In 1922, at the height of Ireland’s tragic civil war, Irish Jesuit William Hackett was transferred to Australia by his order. Assigned to a minor teaching post, this seemingly unremarkable newcomer caused no stir.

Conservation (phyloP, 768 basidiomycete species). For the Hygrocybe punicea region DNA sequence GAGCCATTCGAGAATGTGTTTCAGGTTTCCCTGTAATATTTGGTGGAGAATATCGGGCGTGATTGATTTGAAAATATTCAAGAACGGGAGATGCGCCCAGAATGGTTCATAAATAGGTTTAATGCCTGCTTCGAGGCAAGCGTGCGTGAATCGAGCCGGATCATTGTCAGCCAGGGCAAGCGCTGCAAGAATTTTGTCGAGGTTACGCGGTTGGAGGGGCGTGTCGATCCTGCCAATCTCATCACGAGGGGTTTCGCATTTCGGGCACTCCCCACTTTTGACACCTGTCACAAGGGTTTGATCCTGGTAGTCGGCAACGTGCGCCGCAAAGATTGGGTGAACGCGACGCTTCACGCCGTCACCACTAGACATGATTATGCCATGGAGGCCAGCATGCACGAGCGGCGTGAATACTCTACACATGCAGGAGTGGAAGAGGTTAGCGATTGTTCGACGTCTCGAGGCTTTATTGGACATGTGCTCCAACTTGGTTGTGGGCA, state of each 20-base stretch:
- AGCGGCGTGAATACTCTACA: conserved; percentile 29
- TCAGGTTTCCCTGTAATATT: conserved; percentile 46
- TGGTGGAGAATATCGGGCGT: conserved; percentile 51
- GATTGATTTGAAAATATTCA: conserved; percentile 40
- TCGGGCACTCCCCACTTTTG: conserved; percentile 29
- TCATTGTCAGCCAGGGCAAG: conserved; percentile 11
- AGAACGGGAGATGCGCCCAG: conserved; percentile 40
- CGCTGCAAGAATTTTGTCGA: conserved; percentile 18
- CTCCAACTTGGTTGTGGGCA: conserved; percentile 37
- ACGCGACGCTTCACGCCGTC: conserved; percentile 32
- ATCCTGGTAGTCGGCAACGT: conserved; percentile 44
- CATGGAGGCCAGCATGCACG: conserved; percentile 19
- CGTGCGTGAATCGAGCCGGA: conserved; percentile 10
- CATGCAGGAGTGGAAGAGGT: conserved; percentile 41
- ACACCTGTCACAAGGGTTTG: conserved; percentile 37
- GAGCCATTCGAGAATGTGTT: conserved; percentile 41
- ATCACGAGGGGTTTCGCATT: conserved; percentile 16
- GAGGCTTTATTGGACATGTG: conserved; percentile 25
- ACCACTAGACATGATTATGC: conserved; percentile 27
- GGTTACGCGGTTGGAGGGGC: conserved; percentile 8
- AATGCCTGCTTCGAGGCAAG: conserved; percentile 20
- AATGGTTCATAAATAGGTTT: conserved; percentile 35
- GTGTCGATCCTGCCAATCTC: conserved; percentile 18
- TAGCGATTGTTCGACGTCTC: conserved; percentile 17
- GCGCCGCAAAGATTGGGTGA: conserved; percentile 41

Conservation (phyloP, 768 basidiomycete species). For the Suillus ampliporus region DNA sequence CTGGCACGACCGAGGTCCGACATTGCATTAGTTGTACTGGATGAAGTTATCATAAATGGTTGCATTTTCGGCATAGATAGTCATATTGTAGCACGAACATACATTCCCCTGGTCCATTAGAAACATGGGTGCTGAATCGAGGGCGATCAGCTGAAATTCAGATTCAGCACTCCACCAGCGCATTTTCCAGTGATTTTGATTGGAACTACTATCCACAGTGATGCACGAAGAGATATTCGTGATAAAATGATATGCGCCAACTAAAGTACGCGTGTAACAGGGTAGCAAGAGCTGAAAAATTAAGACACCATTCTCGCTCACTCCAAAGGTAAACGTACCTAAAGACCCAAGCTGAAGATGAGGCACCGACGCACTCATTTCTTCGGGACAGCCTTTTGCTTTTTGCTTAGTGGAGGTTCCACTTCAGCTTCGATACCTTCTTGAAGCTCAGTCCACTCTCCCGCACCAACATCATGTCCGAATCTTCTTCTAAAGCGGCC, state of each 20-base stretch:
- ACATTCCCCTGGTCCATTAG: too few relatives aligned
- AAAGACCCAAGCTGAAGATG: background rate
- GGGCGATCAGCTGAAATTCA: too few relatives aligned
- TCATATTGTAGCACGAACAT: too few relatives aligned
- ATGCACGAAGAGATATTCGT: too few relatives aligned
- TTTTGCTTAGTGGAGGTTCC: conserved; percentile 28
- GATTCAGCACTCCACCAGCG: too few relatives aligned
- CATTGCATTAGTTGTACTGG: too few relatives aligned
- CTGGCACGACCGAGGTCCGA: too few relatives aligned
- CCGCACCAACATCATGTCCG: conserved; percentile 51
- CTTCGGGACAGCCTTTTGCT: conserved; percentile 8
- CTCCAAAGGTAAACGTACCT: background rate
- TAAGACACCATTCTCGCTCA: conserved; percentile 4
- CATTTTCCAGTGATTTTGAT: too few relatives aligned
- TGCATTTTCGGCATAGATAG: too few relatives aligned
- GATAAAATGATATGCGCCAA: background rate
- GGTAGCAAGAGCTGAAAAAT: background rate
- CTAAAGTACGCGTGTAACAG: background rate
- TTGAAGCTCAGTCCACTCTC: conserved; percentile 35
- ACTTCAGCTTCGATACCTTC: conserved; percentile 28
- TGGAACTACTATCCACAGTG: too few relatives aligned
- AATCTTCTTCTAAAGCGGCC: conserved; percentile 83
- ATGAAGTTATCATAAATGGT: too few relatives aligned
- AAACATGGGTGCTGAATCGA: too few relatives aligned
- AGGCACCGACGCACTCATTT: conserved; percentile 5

Yet Father Hackett had been close to the centre of the provisional Irish Republic’s struggle for independence from Britain; part of the network of Irish nationalists who carried intelligence, ministered to republican troops, spoke on republican platforms, and helped to publicise British injustices and atrocities in Ireland. Now, he was effectively an exile. Leading Australian biographer Brenda Niall tells the story of this remarkable priest, in both its Irish and Australian chapters. Cut off from his compatriots, without news of his friends, Hackett sought out Daniel Mannix, the formidable Archbishop of Melbourne, famous for his Irish republican stance and his opposition to conscription. The enduring friendship that followed drew Hackett into Australian cultural and political life, and eventually into the central political controversy of 1950s Australia—the Catholic Church’s covert partnership with anti-communist leaders of the labor movement. An absorbing narrative and a subtle character study, The Riddle of Father Hackett is based on archives in Ireland and Australia, including Hackett’s personal correspondence with Michael Collins, Eamon de Valera, Erskine Childers, Daniel Mannix and BA Santamaria.